“And the rest of you aren’t?”
“Touché, but no, not like that.”
“So what you are saying is that when I do attend the musicale, I should endeavor to secure a seat at the back?”
“In the next room, if you can manage it.”
“Really?” He looked remarkably – no, make that comically – hopeful. “Will there be seats in the next room?”
“No,” she replied, rolling her eyes yet again. “But I don’t think the back row is going to save you. Not from Daisy.”
“You should have considered this before you rushed your convalescence.”
“So I am coming to realize.”
“Well,” she said, trying to sound as if she was a very busy young lady with many appointments and quite a few things to do who also happened not to be pining over him in the least, “I really must be going.”
“Of course,” he said, giving her a polite nod of farewell.
“Good-bye.” But she didn’t quite move.
“It was very good seeing you.”
“And you,” he said. “Please give my regards to your mother.”
“Of course. She will be delighted to hear that you are so well.”
He nodded. And stood there. And finally said, “Well, then.”
“Yes,” she said hastily. “I must go. Good-bye,” she said again. This time she did leave the room. And she didn’t even look over her shoulder.
Which was more of an achievement than she would ever have dreamed.
The truth was, Marcus thought as he sat in his study in his London home, he knew very little about courting young ladies. He knew a great deal about avoiding them, and perhaps even more about avoiding their mothers. He also knew quite a lot about discreetly investigating other men who were courting young ladies (more specifically, Honoria), and most of all he knew how to be quietly menacing while he convinced them to abandon their pursuit.
But as for himself, he had not a clue.
Flowers? He’d seen other men with flowers. Women liked flowers. Hell, he liked flowers, too. Who didn’t like flowers?
He thought he might like to find some of the grape hyacinths that reminded him of Honoria’s eyes, but they were small blooms, and he didn’t think they would work well in a bouquet. And furthermore, was he supposed to hand them to her and tell her that they reminded him of her eyes? Because then he would have to explain that he was talking about a very specific part of the flower, at the bottom of the petal, right near the stem.
He could not imagine anything that might make him feel more foolish.
And the final problem with flowers was that he had never given them to her before. She would be immediately curious, and then suspicious, and if she did not return his feelings (and he had no particular reason to suppose that she did), then he’d be stuck there in her drawing room, looking like a complete ass.
All things considered, this was a scenario he’d rather avoid.
Safer to court her in public, he decided. Lady Bridgerton was hosting a birthday ball the next day, and he knew that Honoria would attend. Even if she didn’t want to, she would still go. There would be far too many eligible bachelors in attendance for her to decline. This included Gregory Bridgerton, about whom Marcus had revised his opinion – he was far too wet behind the ears to take a wife. If Honoria decided that she was interested in the young Mr. Bridgerton after all, Marcus was going to have to intercede.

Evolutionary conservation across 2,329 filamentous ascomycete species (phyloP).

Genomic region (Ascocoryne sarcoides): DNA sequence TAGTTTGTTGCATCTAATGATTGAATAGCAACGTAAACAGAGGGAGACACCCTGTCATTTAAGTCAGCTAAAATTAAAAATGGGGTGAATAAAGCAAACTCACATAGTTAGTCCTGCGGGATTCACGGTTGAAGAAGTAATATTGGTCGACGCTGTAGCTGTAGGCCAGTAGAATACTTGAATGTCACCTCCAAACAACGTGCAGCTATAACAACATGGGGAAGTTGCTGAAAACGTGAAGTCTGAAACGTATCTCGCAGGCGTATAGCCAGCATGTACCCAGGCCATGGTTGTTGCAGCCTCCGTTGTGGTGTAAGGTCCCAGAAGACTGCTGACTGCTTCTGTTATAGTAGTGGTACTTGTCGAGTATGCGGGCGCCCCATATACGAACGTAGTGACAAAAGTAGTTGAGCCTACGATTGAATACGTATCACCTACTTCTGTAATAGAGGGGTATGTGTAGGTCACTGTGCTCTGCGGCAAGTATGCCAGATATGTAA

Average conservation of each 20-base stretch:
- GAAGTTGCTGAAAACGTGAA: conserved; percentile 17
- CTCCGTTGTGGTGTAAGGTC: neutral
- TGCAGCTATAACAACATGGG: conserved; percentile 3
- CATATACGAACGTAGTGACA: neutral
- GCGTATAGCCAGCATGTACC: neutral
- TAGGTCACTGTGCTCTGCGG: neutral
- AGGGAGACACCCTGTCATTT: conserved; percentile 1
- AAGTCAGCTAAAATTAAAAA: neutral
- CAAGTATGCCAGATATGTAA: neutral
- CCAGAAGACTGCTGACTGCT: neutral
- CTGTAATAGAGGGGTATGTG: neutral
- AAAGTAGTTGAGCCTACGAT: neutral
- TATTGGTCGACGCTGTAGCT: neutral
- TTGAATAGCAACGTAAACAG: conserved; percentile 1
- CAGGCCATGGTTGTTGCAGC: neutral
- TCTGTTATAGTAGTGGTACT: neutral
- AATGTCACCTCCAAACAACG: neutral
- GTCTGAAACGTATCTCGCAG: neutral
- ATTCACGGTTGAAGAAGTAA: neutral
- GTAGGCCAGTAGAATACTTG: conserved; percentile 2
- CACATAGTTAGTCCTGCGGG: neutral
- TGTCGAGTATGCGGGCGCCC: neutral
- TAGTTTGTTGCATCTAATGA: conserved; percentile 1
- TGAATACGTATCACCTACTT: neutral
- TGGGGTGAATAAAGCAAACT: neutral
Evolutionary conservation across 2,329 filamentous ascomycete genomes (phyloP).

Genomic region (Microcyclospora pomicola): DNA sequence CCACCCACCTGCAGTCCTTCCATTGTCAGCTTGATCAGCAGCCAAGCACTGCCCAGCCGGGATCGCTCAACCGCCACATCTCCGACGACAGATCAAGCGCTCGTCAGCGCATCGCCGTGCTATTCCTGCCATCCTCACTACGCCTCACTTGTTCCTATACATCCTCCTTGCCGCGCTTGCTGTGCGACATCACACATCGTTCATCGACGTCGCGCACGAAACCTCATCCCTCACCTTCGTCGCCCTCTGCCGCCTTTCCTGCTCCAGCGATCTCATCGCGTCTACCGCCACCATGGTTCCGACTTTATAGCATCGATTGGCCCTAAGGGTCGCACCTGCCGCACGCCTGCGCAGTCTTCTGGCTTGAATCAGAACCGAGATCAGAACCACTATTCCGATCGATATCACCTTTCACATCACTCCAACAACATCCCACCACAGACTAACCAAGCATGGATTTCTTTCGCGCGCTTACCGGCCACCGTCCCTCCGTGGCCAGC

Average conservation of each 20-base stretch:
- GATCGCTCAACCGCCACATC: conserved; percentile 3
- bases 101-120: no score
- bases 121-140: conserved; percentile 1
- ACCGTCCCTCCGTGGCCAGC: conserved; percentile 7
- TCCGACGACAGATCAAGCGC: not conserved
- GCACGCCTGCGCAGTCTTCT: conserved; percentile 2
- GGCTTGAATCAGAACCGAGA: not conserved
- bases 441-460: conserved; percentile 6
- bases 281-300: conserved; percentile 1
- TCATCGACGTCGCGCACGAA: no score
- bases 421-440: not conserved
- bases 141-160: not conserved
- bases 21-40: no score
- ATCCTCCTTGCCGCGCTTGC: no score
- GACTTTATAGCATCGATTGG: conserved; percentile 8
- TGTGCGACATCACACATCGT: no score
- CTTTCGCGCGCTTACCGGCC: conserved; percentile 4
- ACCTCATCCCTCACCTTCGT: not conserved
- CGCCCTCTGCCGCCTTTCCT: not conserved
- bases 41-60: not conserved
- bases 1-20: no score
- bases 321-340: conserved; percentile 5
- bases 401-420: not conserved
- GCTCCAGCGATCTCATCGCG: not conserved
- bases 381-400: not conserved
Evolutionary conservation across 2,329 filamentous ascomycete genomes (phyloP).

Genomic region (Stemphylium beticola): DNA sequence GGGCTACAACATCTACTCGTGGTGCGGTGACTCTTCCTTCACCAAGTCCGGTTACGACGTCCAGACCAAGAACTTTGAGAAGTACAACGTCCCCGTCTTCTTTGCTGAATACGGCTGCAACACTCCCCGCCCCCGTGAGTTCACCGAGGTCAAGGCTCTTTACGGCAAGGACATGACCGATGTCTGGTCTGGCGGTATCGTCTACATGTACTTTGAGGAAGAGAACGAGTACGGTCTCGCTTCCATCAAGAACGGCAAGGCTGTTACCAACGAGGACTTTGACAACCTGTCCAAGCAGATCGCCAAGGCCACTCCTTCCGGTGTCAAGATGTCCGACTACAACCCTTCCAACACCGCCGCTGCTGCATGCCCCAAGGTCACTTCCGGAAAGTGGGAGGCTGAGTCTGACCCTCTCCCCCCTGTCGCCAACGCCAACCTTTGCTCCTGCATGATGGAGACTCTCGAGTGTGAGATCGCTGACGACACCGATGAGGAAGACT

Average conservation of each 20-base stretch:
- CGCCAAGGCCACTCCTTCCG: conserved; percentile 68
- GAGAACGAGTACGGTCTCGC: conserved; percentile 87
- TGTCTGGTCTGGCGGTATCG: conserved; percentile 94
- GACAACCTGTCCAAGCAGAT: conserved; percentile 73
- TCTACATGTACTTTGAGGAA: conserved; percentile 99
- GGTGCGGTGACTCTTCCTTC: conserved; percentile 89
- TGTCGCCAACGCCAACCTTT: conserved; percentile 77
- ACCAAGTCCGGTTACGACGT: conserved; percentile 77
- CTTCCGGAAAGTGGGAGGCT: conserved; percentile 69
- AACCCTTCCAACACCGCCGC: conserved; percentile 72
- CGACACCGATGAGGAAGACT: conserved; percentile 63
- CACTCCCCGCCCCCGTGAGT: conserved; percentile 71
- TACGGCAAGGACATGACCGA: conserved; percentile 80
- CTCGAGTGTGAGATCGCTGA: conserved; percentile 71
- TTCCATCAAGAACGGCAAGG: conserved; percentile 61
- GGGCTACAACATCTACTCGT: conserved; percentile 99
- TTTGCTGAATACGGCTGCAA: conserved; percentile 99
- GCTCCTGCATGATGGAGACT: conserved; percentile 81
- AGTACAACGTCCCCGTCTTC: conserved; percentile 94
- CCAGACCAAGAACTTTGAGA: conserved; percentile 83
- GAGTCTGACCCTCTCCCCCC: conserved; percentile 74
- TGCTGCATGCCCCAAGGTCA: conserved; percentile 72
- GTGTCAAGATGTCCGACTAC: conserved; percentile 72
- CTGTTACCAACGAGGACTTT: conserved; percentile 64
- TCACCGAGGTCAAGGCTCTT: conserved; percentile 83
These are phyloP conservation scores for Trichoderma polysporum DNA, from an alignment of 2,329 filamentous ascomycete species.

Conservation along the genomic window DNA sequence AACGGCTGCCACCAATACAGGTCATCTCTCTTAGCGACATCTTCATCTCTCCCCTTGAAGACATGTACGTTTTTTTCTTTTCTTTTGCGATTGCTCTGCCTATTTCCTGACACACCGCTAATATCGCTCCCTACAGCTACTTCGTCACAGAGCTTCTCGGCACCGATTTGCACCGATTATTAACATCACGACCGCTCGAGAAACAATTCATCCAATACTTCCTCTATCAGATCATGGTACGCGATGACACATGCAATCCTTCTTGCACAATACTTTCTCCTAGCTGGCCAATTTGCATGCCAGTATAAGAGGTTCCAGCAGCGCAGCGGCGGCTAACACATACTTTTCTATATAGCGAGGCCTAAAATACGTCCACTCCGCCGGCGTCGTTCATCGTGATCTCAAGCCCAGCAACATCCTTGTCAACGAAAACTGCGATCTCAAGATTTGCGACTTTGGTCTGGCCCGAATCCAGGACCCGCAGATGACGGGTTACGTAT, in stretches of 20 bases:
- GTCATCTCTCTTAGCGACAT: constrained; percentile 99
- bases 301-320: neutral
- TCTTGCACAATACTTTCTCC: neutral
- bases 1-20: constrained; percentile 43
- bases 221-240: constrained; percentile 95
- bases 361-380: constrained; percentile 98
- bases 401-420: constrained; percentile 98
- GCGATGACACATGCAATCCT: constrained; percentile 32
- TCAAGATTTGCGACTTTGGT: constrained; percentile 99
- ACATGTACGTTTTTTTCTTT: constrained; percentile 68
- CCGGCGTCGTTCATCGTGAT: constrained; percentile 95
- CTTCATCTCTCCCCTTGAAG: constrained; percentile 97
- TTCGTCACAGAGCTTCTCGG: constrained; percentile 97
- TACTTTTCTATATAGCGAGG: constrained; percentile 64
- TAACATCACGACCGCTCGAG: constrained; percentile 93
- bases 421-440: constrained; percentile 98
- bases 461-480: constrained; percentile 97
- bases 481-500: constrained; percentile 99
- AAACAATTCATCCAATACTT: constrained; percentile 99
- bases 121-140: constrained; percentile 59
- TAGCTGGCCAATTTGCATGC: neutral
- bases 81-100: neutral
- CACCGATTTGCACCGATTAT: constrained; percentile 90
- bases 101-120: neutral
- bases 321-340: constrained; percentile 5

In his usual quiet and behind-the-scenes manner, of course. But still, it was another reason why he needed to be in attendance.
He looked down at his desk. On the left was an engraved invitation to Bridgerton House. On the right was the note Honoria had left for him at Fensmore when she’d departed the week before. It was a stunningly nondescript missive. A salutation, a signature, two ordinary sentences in between. There was nothing that might indicate that a life had been saved, a kiss had occurred, a treacle tart had been stolen. . . .
It was the sort of note one wrote when one wished to thank a hostess for a perfectly correct and polite garden party. It was not the sort one wrote to someone one might consider marrying.
Because that was what he intended. As soon as Daniel got his bloody arse back to England, he was going to ask him for her hand. But until then, he had to court her himself.
Hence his dilemma.
He sighed. Some men knew instinctively how to talk to women. It would have been very convenient to have been one of those men.
But he wasn’t. Instead, he was a man who knew only how to talk to Honoria. And lately even that wasn’t working out so well for him.
Thus, the next night, he found himself in one of his least favorite places on earth: A London ballroom.
He assumed his usual position, off to the side, his back to the wall, where he could watch the proceedings and pretend he didn’t care. Not for the first time, it occurred to him that he was inordinately fortunate not to have been born female. The young lady to his left was a wallflower; he got to be dark, standoffish, and brooding.
The party was a mad crush – Lady Bridgerton was immensely popular – and Marcus couldn’t tell if Honoria was there or not. He didn’t see her, but then again he also couldn’t see the door through which he himself had entered. How anyone expected to have a fine time amidst so much heat and sweat and crowding he would never know.
He stole another glance at the young lady next to him. She looked familiar, but he couldn’t quite place her. She was perhaps not quite in the first blush of youth, but he doubted she was much older than he was. She sighed, the sound long and weary, and he could not help but think that he was standing next to a kindred spirit. She, too, was glancing over the crowd, trying to pretend that she was not searching for someone in particular.